Amo a la Reina | Bonnefanten Museum| Maastricht | 2020
Raquel van Haver (Bogotá, 1989) creates overwhelming sculptural paintings. She works on burlap, combining oils, charcoal, resin, fake hair, paper, tar and ash into strong textures. Van Haver documents and researches communities and groups in society in relation to the concept of identity.
For this project, Van Haver visited her home country of Colombia. According to the artist, the magical works refer to the natural beauty of the countryside and the inherent cheerfulness of the culture, which conceal deep social, political and economic problems and differences. Van Haver visited urban districts suffering from poverty and drugs problems, where gangs fight over territory and where a diverse population of migrant workers and refugees tries to forge an existence. Van Haver learned how social organisations to make the neighbourhood safer, to look after children and to educate youngsters are founded by women. As an ode to these women, who put their lives at risk for the good of the community,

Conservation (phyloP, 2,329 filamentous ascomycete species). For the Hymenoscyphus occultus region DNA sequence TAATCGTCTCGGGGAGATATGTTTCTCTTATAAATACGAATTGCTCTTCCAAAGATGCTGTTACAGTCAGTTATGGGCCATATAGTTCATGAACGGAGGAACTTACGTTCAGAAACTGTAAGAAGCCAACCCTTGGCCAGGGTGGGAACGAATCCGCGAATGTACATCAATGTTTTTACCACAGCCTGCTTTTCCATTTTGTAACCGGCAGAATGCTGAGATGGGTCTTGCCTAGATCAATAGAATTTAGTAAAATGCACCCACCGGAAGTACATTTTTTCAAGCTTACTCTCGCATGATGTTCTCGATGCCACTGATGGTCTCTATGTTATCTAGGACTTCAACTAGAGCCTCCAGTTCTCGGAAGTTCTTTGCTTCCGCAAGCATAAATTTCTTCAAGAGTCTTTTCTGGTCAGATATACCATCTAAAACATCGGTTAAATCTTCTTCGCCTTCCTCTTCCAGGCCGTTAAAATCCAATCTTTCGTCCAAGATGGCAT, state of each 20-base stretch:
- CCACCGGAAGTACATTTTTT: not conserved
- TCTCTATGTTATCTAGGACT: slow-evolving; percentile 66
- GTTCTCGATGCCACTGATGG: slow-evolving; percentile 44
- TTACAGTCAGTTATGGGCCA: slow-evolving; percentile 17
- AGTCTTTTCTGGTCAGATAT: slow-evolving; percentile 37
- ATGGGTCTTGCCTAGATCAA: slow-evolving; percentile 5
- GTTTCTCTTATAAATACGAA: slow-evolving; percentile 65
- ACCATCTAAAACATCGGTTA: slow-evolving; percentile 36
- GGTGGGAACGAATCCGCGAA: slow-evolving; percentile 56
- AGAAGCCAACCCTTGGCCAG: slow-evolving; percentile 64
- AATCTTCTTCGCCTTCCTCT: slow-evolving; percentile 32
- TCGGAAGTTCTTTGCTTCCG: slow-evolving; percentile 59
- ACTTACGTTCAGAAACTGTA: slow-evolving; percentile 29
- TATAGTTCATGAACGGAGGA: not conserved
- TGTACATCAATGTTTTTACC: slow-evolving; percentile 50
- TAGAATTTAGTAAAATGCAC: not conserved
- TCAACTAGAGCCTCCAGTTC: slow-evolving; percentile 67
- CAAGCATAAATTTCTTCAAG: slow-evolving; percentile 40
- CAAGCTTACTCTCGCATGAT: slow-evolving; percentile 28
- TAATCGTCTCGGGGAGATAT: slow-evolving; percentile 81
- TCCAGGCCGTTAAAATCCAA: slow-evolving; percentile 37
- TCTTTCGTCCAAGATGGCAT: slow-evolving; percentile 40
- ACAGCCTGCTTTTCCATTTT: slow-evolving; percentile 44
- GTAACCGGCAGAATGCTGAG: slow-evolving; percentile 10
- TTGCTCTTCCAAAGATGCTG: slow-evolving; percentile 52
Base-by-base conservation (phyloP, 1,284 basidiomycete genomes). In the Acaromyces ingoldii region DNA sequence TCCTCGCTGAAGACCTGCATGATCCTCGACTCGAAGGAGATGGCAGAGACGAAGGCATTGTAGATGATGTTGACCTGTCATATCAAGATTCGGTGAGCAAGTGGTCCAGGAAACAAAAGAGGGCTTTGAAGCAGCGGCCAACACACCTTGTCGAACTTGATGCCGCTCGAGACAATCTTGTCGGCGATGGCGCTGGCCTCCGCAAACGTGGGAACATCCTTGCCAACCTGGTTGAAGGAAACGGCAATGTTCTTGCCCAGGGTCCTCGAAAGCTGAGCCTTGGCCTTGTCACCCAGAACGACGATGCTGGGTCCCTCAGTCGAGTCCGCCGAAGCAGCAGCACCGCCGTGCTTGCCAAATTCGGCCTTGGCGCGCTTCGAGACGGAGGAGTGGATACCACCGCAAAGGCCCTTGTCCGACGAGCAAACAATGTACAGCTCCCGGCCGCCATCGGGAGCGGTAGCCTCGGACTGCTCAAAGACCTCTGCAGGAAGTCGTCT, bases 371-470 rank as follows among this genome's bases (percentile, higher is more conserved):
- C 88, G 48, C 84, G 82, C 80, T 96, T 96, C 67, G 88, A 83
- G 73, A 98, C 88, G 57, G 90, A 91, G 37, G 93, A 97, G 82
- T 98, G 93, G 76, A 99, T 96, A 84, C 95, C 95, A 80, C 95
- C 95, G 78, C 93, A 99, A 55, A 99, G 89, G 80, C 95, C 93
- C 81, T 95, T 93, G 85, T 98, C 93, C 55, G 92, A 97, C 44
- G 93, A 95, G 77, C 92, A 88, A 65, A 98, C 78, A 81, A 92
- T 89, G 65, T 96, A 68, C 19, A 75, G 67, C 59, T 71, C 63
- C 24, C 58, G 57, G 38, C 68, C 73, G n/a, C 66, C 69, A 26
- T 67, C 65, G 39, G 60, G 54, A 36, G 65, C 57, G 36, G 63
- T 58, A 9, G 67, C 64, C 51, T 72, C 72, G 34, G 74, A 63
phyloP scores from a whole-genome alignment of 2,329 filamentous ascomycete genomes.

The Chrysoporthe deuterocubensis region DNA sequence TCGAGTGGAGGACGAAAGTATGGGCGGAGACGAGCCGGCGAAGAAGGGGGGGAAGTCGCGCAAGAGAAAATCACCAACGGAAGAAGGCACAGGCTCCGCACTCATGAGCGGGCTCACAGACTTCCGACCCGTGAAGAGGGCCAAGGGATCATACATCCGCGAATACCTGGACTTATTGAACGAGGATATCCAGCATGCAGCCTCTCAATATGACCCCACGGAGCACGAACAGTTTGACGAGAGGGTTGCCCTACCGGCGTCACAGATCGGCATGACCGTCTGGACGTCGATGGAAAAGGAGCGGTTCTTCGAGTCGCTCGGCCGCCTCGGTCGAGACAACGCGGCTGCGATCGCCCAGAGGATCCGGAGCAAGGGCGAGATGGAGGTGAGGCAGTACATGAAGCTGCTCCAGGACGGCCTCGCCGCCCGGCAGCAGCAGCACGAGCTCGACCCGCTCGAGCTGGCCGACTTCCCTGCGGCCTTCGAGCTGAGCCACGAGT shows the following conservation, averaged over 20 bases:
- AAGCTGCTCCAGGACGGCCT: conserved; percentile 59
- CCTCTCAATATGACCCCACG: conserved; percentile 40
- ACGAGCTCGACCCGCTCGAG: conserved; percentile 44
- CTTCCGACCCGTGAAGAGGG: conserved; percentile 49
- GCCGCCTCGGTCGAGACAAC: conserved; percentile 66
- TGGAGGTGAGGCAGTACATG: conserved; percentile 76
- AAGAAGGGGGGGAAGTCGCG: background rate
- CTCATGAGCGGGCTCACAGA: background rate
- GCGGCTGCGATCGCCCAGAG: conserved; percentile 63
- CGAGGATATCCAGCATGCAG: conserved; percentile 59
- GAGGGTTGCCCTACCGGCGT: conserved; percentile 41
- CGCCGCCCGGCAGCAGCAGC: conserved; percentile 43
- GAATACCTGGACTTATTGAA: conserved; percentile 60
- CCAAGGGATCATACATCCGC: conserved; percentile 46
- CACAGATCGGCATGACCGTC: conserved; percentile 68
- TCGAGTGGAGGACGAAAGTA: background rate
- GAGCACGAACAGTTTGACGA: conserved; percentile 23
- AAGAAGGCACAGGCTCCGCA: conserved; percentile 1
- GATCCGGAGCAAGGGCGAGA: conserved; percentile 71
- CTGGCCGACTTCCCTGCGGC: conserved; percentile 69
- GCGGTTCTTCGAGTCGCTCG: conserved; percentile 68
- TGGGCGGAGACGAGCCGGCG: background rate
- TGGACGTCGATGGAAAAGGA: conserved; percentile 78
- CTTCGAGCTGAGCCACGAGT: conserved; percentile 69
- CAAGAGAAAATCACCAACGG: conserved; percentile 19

Van Haver portrays them in large group portraits, some of which she presents in brick niches. Her paintings bring together several aspects of the Colombian culture, such as the dominant Catholicism and the turbulent socio-political situation, but mainly the close sense of community and the tenacity of the population.
Not only do the niches suggest Catholic chapels, but they also refer to Colombian architecture with its lively street art and the continual, hopeful new building projects. The songs originate from the Pacurita,
a movement in the Afro-Colombian community. They are often sung in church services to commemorate the deceased and to honour life. Fabiola Torres is one of the leading female singers of this genre.
Amo a la Reina tells lovingly of the close communities who, despite all the problems, keep finding the strength to continue building and looking to the future.